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01-24-2012, 04:17 PM
  #32
MiamiScreamingEagles
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The USA Today has three articles dedicated to the topic of concussions in today's edition. I was going to place this in the thread related to concussions but this is topical as well.

http://www.usatoday.com/sports/hocke...ons/52762290/1

Quote:
Based on an average roster size of 23, this means one of every 10 NHL players has already missed games. More than 850 games had been lost as of Sunday — totaling more than $30 million in prorated salary.

"I think people realize that this isn't a broken arm or a broken leg. It's a broken brain," said former pro hockey player Kerry Goulet, founder of stopconcussions.com, a website launched last year to raise awareness of the issue.

Player agent Allan Walsh has been keeping track of the league's concussion rate, and he says if the current rate continues there could be 110 by the end of the season. That means more than 15% of NHL players will have missed games.

"That's why I say we have a concussion epidemic right now that has reached crisis proportions," Walsh said.
http://www.usatoday.com/sports/hocke...ons/52762368/1

Quote:
But fighters have another worry in a Boston University research center study of the brains of deceased NHL tough guys Bob Probert and Derek Boogaard, which showed evidence of chronic traumatic encephalopathy (CTE).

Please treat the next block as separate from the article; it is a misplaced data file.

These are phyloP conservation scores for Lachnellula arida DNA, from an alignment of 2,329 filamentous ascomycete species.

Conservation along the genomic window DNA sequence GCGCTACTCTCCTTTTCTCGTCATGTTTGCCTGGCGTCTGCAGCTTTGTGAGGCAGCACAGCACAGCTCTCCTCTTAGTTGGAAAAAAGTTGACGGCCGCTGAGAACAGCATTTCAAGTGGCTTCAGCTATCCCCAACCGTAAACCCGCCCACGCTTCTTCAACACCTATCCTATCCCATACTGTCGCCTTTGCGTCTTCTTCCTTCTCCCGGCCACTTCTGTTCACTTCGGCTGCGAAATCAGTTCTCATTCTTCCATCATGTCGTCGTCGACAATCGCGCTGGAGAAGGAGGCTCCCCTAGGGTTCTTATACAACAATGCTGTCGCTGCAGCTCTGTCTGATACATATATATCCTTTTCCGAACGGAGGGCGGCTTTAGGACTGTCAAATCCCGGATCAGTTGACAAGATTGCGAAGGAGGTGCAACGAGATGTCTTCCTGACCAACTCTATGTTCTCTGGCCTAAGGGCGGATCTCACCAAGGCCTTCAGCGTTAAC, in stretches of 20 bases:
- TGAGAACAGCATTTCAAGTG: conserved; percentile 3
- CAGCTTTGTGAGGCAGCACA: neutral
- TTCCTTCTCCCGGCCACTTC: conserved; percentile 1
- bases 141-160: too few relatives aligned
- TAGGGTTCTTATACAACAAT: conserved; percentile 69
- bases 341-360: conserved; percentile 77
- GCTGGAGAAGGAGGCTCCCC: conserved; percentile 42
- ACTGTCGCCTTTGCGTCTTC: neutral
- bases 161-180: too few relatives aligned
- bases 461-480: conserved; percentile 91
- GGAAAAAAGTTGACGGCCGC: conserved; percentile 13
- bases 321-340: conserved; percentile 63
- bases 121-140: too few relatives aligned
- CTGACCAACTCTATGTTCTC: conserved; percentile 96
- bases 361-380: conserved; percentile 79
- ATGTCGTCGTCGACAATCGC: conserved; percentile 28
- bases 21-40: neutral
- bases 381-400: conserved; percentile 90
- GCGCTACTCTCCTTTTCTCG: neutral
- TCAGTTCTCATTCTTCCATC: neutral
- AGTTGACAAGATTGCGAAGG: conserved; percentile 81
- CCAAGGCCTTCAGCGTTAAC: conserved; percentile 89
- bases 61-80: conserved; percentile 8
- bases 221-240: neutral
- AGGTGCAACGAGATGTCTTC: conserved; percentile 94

That disease has been linked to depression and severe dementia.

"It's pretty scary to see," Boll said. "But I wonder what the brain of a guy who doesn't fight but gets hit a lot would look like. I just try to stay healthy, and if I wasn't feeling right, I would say something."

Paul Bissonnette, a popular tough guy with more than 190,000 Twitter followers, says he doesn't see many concussions caused by fighting, and "there are plenty caused by little runts running around with elbows."
http://www.usatoday.com/sports/hocke...ons/52762290/1

(Side column)

Quote:
Former NHL player Tom Laidlaw says the biggest change in the league’s concussion approach is acceptance of the idea that a player should never try to play through one.

Laidlaw, who played from 1980-81 until 1989-90, remembers playing for a week or longer with headaches he experienced after a blow to the head. He was knocked out in a playoff game by New York Islanders player Bob Nystrom and still took his final two shifts.

“It was a forearm shiver to the jaw,” he recalled. “There was five minutes left in the game, and I kept playing, even though I didn’t remember playing.”

Laidlaw said he later was told that he went into the dressing room and sat at his stall for several minutes without removing his equipment.

“I was just babbling about stupid things,” he said. “I got up to walk into the training room, and I passed out.”

He was carried out on a stretcher, spent the night in the hospital and then played the next playoff game two days later with a massive headache.

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